Rearing Brine Shrimp to Adult Size
Some people call them Artemia salinas. These “sea monkeys” rule.
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Male and female brine shrimp en flegrante in a petri dish.
Origin. Most of our U.S. frozen brine shrimps and eggs (really cysts) come from the Great Salt Lake in Utah or the shallow salt flats in San Francisco (a San Francisco treat). The Utah shrimps start life larger and grow a bit larger than the Frisco shrimps. Both these bodies of water contain considerably more salt (nearly twice) than standard sea water. About the only other thing that lives in this high salinity environment is the algae that the brine shrimps thrive upon.
Few Predators. U.S. brine shrimps live in a predator-free environment. In Africa and Chile, the flamingos avidly strain brine shrimp with their weird bills. Their carotene-filled brine shrimp diet colors their plumage an attractive dark pink (which makes them suitable for our front yards). Those same carotenes bring out the reds, oranges, and yellows in our aquarium fish. Check out the white flamingos in our U.S. theme parks. They don’t get much brine shrimp.
Small Adults. Brine shrimp mature at ¼-inch. This takes only three or four weeks under good (uncrowded) conditions. Their small size, great taste, and limited mobility make them an ideal prey for most aquarium-sized fishes.
Frozen Brine Shrimp. Shrimpers net these guys and flash-freeze them within hours of their capture. This means they retain all the nutrition their tasty little bodies contain when captured – including the algae in their innards. They are much more nutritious than any live shrimps flown in from the coast. However, aquarium fish love the thrill of capturing and devouring live brine shrimp. Live or frozen, your small fishes will gobble up brine shrimp like kids gobble up M&Ms.
High Salinity. If you decide to raise these tasty critters, you need (more of a want than a real need) a hydrometer to measure the dissolved salts in the water. Sea water runs 1.020 to 1.022. Brine shrimp grow in much saltier water. Too much salt reduces their growth rate.
Salt Water in a Box. Commercial salt water mixes contain all the ingredients you need to make perfect brine shrimp rearing water. Just add H2O and stir. These mixes even contain the buffers you need to maintain proper pH. Some people like to make their own artificial sea water by mixing rock salt, powdered lime, baking soda, and Epson salts. But working out the right proportions and pH level is fairly complicated.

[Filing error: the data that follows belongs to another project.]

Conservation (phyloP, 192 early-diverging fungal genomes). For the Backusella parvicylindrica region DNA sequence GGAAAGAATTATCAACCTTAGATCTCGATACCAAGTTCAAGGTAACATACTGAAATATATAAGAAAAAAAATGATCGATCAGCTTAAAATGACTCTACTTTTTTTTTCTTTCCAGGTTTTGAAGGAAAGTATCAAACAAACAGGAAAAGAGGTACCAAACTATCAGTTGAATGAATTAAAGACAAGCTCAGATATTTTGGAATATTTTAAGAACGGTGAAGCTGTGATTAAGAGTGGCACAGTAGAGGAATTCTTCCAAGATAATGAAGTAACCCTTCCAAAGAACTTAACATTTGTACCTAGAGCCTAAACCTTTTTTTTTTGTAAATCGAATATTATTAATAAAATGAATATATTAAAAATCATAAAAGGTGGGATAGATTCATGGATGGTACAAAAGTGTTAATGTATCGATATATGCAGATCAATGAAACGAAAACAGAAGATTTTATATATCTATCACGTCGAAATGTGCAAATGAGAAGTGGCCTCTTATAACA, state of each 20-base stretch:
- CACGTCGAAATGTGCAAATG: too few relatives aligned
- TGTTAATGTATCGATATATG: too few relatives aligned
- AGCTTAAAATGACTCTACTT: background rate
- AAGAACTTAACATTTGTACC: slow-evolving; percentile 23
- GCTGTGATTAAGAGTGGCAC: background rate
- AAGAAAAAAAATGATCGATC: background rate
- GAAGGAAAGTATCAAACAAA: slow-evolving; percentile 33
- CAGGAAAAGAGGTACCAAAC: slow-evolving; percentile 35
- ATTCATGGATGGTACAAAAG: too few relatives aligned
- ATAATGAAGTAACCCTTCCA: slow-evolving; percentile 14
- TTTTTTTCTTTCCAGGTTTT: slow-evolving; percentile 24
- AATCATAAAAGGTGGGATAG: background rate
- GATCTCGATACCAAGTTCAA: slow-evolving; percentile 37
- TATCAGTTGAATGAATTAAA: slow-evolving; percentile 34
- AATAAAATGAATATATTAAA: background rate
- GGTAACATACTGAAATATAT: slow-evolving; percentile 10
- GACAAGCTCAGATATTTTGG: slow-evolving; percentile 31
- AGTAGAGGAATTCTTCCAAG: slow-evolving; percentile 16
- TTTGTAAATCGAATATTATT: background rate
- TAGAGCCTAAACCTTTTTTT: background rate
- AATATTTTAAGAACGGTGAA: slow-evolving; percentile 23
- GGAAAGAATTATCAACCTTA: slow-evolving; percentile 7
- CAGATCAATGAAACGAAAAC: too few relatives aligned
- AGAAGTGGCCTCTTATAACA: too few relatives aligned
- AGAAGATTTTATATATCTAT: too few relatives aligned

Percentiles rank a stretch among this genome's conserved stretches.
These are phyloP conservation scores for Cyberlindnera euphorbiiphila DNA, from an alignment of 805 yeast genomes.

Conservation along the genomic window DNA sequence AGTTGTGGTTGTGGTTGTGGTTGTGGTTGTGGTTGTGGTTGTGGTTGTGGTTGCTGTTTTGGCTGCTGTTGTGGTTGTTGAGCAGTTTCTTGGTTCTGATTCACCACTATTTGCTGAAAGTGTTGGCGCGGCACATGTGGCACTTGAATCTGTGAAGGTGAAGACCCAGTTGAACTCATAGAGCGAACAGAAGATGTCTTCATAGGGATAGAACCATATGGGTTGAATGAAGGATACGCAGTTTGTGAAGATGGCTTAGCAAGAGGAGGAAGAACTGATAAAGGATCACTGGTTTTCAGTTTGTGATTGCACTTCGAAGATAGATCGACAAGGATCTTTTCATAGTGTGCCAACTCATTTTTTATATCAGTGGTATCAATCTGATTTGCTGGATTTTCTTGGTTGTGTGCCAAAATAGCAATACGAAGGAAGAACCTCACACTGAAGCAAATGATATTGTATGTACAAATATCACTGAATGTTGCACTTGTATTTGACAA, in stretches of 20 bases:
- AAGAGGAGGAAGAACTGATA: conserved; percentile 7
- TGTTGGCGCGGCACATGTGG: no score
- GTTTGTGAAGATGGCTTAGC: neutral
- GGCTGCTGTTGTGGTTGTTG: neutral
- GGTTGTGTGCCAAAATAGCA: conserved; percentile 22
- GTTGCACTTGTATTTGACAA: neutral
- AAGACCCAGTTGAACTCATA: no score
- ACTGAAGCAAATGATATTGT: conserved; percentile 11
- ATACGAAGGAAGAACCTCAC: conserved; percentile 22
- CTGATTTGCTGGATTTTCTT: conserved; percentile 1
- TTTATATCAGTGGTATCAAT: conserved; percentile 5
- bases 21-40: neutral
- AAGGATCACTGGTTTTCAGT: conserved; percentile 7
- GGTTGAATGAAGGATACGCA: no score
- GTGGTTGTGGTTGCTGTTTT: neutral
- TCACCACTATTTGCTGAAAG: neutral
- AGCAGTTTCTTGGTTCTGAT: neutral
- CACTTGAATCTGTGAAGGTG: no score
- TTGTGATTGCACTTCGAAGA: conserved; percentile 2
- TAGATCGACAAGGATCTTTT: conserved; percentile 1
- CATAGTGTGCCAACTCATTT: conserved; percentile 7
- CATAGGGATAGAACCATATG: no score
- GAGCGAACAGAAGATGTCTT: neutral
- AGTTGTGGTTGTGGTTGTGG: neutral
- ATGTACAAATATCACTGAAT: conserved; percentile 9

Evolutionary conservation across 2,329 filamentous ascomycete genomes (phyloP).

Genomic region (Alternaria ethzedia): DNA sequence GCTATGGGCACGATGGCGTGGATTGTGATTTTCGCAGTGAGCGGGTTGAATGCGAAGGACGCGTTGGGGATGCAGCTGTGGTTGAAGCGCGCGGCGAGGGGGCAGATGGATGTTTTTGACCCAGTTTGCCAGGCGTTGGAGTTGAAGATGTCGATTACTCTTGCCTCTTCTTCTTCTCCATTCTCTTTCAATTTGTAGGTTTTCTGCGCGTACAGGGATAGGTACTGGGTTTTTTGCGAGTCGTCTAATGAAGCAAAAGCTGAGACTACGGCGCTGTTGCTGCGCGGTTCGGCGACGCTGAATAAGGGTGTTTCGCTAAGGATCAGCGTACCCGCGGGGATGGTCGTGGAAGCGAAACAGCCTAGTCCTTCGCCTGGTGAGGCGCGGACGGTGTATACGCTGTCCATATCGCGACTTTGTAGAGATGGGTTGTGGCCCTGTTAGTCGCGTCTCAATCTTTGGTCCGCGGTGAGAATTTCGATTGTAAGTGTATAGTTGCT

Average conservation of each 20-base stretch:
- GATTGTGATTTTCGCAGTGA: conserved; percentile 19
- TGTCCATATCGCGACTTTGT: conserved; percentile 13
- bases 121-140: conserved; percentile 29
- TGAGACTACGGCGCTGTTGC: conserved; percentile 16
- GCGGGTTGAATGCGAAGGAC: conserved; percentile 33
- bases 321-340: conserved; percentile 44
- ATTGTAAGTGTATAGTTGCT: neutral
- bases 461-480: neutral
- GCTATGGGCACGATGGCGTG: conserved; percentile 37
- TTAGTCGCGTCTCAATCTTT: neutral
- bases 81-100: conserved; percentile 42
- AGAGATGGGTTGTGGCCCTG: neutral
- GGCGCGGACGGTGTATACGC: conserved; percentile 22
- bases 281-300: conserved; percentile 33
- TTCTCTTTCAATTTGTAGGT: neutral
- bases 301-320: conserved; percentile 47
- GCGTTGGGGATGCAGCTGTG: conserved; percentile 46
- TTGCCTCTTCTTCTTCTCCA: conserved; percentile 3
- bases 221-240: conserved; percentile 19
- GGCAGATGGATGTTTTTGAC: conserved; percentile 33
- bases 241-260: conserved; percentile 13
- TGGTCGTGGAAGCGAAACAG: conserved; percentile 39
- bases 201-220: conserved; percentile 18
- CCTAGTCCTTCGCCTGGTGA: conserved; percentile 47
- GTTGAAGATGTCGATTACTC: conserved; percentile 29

Temperature. Like most outdoor critters, brine shrimp can adapt to wide temperature variances. The warmer you keep them, the faster they grow through their life cycle. Room temperature works fine, but you’ll take four weeks to grow them as opposed to three. Not much of a problem.
Container. Use whatever non-metallic container you have on hand. Metal containers and salt water do not mix. You’ll need at least 10-gallons of water to make the end results justify all this work. And you will not grow as many shrimp as you see in the picture above. That’s ½ pint of solid brine shrimp (at least as solid as unfrozen brine shrimp get).
Aeration. You can hatch the eggs in water that “boils” from the high aeration provided. The growing brine shrimps need much less water agitation. A slow air-powered sponge filter will provide aeration and filter their water with no danger of catching them in its suction. Yes, you can grow more and faster shrimp if you use a sparger injecting 98% O2 into a reverse flow system if you prefer. Of course, then you’d also want an O2 meter and a crew to monitor your equipment and a computer to track your progress.
Light. Strong light encourages the growth of unicellular algae (their favorite food). Don’t be disappointed if your brine shrimp eat your algae faster than you can grow it.
Food. Use one of the commercial artemia foods for best results. Or any of the micro-foods. Or experiment with yeast, pureed greens, powdered eggs, or powdered milk. Follow the directions and err on the side of underfeeding. Make the water just a bit cloudy with the food. Feed your brine shrimps daily.
Gut Loading. Since brine shrimp are filter feeders, they will eat any small particles drifting thru the water -- even powdered fish foods. Some hobbyists feed their shrimp special foods they want their fishes to ingest. Lizard keepers call this gut loading. Some people just like to go the extra two miles.
Harvesting. Net them out of your container with a regular fish net. The adults are large enough that they won’t slip thru the mesh. Smaller ones slip thru to live and grow big enough to catch later. Feed them directly to your fishes. A little bit of salt won’t bother your fishes. If you decide to wash the salt from them, you may need a brine shrimp net. Rinsing the salt off and adding salt to their water on purpose seems contradictory to me. Just put them in your tank.
Lots of Work. Raising brine shrimp takes time and effort. However, watching your fish snap up the shrimp is a fun addition to your fish keeping hobby. LA.
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